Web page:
“From England, — our own England!” repeated Richard, in a tone of melancholy enthusiasm. “ Alas! they little think how hard their sovereign has been

beset by sickness and sorrow, faint friends, and forward enemies." Then, opening the dispatches, he said hastily, “Ha! this comes from no peaceful land: they too have their feuds. Neville, begone: I must peruse these tidings alone, and at leisure."

Neville withdrew accordingly, and Richard was soon absorbed in the melancholy details which had been conveyed to him from England, concerning the factions that were tearing to pieces his native dominions, - the disunion of his brothers, John and Geoffrey, and the quarrels of both with the High Justiciary Longchamp, Bishop of Ely; the oppressions practiced by the nobles upon the peasantry, and rebellion of the latter against their masters, which had produced everywhere scenes of discord, and in some instances the effusion of blood. Details of incidents mortifying to his pride, and derogatory from his authority, were intermingled with the earnest advice of his wisest and most attached counsellors, that he should presently return to England, as his presence offered the only hope of saving the kingdom from all the horrors of civil discord, of which France and Scotland were likely to avail themselves.

Filled with the most painful anxiety, Richard read, and again read, the ill-omened letters, compared the intelligence which some of them contained with the same facts as differently stated in others, and soon became totally insensible to whatever was passing around him, although seated, for the sake of coolness, close to the entrance of his tent, and having the curtains withdrawn, so that he could see and be seen by the guards and others who were stationed without.

Deeper in the shadow of the pavilion, and busied

with the task his new master. had imposed, sat the Nubian slave, with his back rather turned towards the king. He had finished adjusting and cleaning the hauberk and brigandine, and was now busily employed on a broad pavesse, or buckler, of unusual size, and covered with steel-plating, which Richard often used in reconnoitering, or actually storming, fortified places, as a more effectual protection against missile weapons, than the narrow triangular shield used on horseback.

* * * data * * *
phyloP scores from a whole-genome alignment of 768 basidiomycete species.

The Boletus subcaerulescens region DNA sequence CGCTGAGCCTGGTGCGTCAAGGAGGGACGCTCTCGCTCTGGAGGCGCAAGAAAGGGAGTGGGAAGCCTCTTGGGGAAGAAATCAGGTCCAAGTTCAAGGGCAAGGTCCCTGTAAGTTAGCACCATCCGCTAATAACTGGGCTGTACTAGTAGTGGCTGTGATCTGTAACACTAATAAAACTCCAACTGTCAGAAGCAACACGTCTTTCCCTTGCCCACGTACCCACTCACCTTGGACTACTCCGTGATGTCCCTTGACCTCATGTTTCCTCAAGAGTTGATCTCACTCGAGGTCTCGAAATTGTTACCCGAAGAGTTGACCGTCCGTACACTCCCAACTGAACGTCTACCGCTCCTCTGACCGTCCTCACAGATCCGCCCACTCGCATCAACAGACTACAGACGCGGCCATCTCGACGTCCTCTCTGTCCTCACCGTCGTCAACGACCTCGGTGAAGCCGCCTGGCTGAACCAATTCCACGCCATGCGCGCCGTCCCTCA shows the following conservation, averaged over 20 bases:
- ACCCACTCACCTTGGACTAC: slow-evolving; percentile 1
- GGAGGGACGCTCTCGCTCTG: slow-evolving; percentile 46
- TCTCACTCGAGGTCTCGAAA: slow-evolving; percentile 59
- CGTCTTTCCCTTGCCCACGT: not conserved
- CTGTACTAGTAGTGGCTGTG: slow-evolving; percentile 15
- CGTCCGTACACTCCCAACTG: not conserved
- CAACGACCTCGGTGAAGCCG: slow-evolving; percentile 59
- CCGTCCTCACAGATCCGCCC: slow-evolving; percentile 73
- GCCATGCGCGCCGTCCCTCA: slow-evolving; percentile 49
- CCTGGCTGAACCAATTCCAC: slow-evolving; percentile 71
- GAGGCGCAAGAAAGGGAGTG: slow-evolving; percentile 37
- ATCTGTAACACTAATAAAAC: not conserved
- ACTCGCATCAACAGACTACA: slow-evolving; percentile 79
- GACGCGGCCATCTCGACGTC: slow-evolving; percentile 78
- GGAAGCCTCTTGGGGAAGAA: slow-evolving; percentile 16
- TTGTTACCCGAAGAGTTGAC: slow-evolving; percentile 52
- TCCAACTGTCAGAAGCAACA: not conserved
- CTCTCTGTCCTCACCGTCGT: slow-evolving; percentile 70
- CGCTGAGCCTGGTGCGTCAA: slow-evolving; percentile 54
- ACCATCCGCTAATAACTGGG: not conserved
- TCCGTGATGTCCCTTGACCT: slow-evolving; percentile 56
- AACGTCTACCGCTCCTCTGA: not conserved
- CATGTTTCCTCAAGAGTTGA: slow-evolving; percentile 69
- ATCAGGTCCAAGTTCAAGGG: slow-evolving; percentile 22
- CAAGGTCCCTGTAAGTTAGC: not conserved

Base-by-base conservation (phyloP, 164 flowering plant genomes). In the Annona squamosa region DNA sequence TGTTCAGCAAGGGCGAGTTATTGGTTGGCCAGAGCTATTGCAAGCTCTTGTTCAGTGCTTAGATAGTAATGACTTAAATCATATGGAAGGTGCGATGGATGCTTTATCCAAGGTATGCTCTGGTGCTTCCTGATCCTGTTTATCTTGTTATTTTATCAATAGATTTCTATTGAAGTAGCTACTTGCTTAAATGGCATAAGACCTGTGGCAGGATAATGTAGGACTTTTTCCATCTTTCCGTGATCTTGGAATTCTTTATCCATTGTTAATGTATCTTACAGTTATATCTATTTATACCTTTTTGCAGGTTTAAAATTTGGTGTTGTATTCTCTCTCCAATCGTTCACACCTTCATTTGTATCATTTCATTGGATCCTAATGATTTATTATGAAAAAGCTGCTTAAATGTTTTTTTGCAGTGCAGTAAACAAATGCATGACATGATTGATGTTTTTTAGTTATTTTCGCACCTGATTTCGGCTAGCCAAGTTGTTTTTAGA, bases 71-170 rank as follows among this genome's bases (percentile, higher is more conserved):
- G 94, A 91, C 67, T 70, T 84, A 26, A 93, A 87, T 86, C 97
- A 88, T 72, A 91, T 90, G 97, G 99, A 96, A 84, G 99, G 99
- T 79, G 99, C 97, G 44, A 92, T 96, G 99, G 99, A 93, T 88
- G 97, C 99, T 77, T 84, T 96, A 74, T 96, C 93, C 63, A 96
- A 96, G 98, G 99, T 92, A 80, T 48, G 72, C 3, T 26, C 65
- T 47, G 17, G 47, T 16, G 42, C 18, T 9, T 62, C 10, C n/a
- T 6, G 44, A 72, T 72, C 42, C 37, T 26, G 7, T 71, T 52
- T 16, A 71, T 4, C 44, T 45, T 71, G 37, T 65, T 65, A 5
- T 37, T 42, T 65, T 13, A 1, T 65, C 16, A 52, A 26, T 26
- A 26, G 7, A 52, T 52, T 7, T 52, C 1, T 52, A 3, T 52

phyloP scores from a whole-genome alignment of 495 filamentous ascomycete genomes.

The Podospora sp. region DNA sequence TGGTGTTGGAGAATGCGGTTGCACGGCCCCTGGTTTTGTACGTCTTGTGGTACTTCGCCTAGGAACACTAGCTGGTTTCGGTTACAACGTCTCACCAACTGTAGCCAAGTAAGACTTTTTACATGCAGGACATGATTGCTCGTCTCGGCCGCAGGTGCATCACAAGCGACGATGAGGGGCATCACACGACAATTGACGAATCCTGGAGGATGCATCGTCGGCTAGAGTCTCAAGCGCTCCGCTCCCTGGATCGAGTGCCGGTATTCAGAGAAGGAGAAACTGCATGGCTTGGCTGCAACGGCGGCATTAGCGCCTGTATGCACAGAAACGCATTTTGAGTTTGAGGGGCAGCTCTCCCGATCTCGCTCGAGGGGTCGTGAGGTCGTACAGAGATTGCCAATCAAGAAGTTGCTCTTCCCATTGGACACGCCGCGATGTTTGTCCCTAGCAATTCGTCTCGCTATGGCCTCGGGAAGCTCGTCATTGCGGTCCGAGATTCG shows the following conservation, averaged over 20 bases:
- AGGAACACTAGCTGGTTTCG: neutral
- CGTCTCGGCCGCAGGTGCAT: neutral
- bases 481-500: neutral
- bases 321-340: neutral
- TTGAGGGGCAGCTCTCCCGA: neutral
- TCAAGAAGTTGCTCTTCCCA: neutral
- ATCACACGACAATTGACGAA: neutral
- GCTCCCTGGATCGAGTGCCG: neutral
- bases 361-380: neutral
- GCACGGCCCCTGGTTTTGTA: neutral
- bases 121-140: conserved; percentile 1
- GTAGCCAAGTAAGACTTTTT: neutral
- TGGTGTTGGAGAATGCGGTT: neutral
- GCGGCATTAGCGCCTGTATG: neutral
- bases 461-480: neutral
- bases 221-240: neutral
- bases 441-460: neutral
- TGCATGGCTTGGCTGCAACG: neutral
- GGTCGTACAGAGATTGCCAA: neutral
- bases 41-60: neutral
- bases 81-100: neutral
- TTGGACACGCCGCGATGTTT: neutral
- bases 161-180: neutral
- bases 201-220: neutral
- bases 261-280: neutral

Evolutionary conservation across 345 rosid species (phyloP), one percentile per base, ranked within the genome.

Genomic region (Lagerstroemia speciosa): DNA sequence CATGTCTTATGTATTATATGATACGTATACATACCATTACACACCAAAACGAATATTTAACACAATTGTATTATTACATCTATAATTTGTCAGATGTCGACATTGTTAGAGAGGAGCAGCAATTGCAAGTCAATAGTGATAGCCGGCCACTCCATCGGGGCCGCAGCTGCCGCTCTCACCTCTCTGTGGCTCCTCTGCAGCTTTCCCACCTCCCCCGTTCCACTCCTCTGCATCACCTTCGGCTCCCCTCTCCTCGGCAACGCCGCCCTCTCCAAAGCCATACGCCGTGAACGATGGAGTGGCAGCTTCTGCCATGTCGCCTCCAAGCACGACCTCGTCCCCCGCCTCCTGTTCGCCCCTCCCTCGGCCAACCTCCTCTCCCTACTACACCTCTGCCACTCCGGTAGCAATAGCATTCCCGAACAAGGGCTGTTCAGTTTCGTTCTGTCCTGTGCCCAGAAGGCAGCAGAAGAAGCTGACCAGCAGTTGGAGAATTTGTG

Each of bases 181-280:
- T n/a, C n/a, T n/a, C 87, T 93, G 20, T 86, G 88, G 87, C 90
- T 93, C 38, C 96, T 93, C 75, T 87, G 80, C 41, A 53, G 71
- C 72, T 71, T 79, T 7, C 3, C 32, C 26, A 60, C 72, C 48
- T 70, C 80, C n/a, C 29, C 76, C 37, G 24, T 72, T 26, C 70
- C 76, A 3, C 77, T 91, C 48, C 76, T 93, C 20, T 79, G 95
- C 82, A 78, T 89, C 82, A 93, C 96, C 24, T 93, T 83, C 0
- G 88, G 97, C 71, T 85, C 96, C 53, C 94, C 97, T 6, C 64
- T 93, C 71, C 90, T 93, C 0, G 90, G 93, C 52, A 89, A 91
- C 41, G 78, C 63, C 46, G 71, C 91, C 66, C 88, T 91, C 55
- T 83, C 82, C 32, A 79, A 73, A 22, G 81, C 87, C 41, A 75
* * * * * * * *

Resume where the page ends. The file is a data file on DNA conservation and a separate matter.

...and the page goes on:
This pavesse bore neither the royal lions of England, nor any other device, to attract the observation of the defenders of the walls against which it was advanced. The care, therefore, of the armorer was addressed to causing its surface to shine as bright as crystal, in which he seemed to be peculiarly successful. Beyond the Nubian, and scarce visible from without, lay the large dog, which might be termed his brother slave, and which, as if he felt awed by being transferred to a royal owner, was couched close to the side of the mute, with head and ears on the ground, and his limbs and tail drawn close around and under him.

While the monarch and his new attendant were thus occupied, another actor crept upon the scene, and mingled among the group of English yeomen, about a score of whom, respecting the unusually pensive posture and close occupation of their sovereign, were, contrary to their wont, keeping a silent guard in front of his tent. It was not, however, more vigilant than usual. Some were playing at games of hazard with small pebbles, others spoke together in whispers of the approaching day of battle, and several lay asleep, their bulky limbs folded in their green mantles.